We made a first experimentation of our approach on concept extraction from text and we obtained good scores (89,82% of precision). In addition, we obtained 75% and 69,71% of precision for respectively identification of contextual semantic relationships and their arguments. The precision corresponds to the rate of correctly extracted entities among the extracted entities.

The originality of this work consists of (a) the integration of the semantic annotations context which gives new ways of reasoning and more information based on both structure and semantic of text, (b) the use of several technologies such as NLP (GATE, JAPE, TreeTagger), Semantic annotations, Knowledge representation and semantic Web (RDF/S, OWL, Ontology, SPARQL, XQuery, Corese) to build a system of automatic extraction and exploitation of contextual annotation from texts.

EMail Mining

Keywords : Semantic Web, Natural language Processing, Semantic Annotation, eMail Mining, Ontology.

Participants : Bassem Makni, Khaled Khelif, Rose Dieng-Kuntz, Hacène Cherfi.

We proposed a methodology for semi-automatic creation of an ontology along with the subsequent annotation base extracted from a mailing list belonging to a community dedicated to computer assistance. This study raises many original issues which are unusual for NLP techniques because it starts from an email-list corpus. One of the aspects is how to deal with texts which are intended to be informal and generally grammatically erroneous. The challenging annotation extraction process from this email-list will feed frequently asked questions (FAQ) with typical questions and answers according to the domain knowledge.

In order to build the ontology specific to a community of practice exchanging mails about the problems encountered with ICT tools, we applied term extraction tools (ACABIT, FASTR and LIKES) on the corpus of their emails. Then, we designed a modular ontology containing four modules: the OeMail ontology (that describes a MIME message), the Problem Ontology, the Component Ontology designed from the WeboPedia online hierarchy (OntoPedia) and the O'CoP ontology. The Problem ontology was bootstrapped from terms extracted from the mails, using linguistic tools, such terms revealing component problems.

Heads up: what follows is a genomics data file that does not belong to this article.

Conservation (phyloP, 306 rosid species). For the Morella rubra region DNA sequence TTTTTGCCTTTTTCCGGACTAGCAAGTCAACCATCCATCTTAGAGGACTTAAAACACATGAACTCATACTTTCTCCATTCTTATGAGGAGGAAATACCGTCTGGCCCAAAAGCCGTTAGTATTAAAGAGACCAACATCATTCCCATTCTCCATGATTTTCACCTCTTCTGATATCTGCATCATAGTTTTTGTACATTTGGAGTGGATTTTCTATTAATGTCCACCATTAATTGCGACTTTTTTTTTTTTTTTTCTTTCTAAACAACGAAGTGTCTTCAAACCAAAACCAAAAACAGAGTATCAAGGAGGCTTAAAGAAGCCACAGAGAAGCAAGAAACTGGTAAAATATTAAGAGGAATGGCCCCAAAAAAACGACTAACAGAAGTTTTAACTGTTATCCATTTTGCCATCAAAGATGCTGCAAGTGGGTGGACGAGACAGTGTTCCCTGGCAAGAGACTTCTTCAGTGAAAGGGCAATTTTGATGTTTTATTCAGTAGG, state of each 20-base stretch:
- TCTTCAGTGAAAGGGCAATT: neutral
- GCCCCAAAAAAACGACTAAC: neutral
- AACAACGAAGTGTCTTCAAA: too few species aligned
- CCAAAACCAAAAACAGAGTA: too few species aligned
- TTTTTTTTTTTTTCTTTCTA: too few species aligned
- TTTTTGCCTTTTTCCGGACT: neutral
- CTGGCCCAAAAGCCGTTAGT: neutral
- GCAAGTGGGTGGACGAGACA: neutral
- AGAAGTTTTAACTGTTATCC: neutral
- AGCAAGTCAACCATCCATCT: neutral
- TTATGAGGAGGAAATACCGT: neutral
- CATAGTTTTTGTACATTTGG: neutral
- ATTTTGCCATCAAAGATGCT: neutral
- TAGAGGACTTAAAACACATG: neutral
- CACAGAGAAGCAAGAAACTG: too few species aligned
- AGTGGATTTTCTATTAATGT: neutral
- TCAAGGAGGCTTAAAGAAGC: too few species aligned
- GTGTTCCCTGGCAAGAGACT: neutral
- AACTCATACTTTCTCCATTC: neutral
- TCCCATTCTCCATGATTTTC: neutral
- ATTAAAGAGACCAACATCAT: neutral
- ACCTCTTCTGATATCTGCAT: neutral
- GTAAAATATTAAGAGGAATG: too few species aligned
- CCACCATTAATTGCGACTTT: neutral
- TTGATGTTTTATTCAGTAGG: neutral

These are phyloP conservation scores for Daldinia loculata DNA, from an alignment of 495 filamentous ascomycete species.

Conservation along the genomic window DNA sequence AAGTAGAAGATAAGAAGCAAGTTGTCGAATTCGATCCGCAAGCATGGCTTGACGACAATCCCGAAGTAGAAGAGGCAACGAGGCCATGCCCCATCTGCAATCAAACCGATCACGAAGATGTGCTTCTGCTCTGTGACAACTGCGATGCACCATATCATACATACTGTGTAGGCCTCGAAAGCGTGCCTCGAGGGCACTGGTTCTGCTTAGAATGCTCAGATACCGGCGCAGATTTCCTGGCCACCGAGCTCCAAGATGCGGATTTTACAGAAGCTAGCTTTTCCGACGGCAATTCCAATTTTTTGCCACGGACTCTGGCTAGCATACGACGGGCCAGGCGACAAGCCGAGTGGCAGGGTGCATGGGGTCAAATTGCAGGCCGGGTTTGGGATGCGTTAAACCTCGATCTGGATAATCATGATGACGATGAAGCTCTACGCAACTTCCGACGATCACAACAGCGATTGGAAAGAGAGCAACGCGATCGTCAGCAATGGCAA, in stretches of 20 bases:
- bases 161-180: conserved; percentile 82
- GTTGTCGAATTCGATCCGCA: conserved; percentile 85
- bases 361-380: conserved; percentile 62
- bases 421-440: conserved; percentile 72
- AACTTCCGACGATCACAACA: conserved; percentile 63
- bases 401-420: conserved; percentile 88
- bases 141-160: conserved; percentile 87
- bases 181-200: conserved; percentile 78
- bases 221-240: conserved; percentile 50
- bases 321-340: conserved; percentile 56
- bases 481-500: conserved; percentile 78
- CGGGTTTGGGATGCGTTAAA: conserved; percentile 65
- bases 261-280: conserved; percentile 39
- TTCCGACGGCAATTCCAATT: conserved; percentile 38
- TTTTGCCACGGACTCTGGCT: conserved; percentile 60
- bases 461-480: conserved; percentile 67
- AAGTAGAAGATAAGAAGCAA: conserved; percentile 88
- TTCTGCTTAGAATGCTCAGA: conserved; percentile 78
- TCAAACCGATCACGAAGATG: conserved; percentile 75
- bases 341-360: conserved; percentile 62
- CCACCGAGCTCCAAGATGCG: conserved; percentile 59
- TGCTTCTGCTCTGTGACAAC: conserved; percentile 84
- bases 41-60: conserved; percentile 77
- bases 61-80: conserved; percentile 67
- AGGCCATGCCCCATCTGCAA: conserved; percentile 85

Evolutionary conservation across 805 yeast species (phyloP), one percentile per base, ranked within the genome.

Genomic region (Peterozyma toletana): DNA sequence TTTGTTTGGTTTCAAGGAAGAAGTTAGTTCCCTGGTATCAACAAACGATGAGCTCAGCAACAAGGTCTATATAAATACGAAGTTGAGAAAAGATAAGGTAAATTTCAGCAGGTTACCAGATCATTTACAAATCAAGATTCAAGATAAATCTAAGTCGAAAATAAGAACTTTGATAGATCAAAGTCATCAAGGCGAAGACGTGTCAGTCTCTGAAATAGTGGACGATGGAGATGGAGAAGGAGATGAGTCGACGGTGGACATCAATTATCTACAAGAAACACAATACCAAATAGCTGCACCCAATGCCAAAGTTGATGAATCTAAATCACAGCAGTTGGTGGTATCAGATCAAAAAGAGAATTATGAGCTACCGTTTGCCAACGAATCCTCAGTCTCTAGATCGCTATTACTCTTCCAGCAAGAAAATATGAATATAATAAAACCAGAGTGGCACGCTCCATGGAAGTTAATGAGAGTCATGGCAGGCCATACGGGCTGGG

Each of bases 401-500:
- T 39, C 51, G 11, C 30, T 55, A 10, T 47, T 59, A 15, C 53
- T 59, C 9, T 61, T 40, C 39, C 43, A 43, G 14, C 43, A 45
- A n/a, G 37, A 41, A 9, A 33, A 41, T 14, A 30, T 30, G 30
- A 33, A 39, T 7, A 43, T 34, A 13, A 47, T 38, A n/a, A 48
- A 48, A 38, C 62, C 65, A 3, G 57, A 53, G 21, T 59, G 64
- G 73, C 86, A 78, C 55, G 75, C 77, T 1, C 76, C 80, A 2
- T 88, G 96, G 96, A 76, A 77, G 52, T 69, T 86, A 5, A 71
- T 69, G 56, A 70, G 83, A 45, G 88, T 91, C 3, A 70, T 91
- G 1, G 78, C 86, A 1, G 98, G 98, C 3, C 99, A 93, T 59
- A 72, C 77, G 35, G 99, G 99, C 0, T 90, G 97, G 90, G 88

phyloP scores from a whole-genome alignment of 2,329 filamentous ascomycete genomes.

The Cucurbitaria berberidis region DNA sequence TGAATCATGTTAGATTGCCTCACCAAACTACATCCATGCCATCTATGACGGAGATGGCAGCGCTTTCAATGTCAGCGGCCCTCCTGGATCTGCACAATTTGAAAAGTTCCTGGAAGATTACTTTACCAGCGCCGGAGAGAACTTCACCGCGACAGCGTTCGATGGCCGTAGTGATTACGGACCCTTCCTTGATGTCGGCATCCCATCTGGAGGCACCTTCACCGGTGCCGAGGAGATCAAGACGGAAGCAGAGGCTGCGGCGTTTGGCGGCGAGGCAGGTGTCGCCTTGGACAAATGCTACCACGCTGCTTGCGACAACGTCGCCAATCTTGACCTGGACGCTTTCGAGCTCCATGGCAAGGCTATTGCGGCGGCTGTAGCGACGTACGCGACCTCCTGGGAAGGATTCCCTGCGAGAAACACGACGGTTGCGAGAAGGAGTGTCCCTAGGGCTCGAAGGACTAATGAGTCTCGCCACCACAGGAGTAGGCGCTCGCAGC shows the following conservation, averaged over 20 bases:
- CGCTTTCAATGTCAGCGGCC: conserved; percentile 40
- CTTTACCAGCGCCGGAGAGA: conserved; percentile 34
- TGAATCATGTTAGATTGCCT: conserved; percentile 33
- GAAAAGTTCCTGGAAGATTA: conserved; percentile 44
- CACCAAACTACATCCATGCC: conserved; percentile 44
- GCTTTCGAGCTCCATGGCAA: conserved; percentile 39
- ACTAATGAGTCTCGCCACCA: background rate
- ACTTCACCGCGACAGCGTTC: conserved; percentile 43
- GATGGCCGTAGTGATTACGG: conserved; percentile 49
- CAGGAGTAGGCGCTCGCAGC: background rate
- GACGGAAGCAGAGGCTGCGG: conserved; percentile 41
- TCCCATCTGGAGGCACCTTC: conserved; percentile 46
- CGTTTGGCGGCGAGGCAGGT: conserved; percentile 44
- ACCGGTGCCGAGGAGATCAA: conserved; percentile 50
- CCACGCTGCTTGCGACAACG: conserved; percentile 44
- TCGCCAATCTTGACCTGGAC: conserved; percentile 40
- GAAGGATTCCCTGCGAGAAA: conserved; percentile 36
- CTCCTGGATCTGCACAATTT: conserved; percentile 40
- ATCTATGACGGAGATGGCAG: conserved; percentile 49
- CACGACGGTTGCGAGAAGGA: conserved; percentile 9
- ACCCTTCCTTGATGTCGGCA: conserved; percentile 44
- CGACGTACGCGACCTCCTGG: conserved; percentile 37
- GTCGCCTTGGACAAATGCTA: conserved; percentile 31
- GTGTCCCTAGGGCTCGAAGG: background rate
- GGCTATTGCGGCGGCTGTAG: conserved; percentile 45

We also studied automatic attachment of new problem terms to the top level of Problem Ontology (Hardware Problem, Software Problem, etc.).

The messages received in the corpus of emails were then automatically annotated with the ontology. To extend the work for future messages of the community members, we developed an application which monitors an email server, detects new messages, and automatically generates their corresponding annotations.

Last, we developed a Web-based GUI allowing the members of the community to navigate through Problem and Component ontology in a hyperbolic manner and to query the semantic search engine Corese to get the mails annotated by the chosen concepts and their replies [Oops!] , [Oops!] .

Text and Data Mining for Knowledge Management

Keywords : Semantic Web, Text Mining, Data Mining, Ontology.

Participant : Martine Collard.

This work is carried out in the framework of Martine Collard's visit at INRIA. It will be based on her previous work in Data Mining, work devoted to model discovery, model evaluation and interpretation. Traditional data mining algorithms are applied on numeric or categorical structured data. But current evolutions tend to extend researches and applications to semi-structured and non-structured data like textual sources and other non-organized sources of explicit or implicit knowledge.

For instance, in biology, numerical expressions of genes in a DNA micro-array experiment cannot be interpreted without paying attention to some heterogeneous sources of information from the biological domain such as ontologies, scientific publications or research results of similar experiments. Among research interests of Edelweiss team, two have a closed relationship with Martine Collard's work: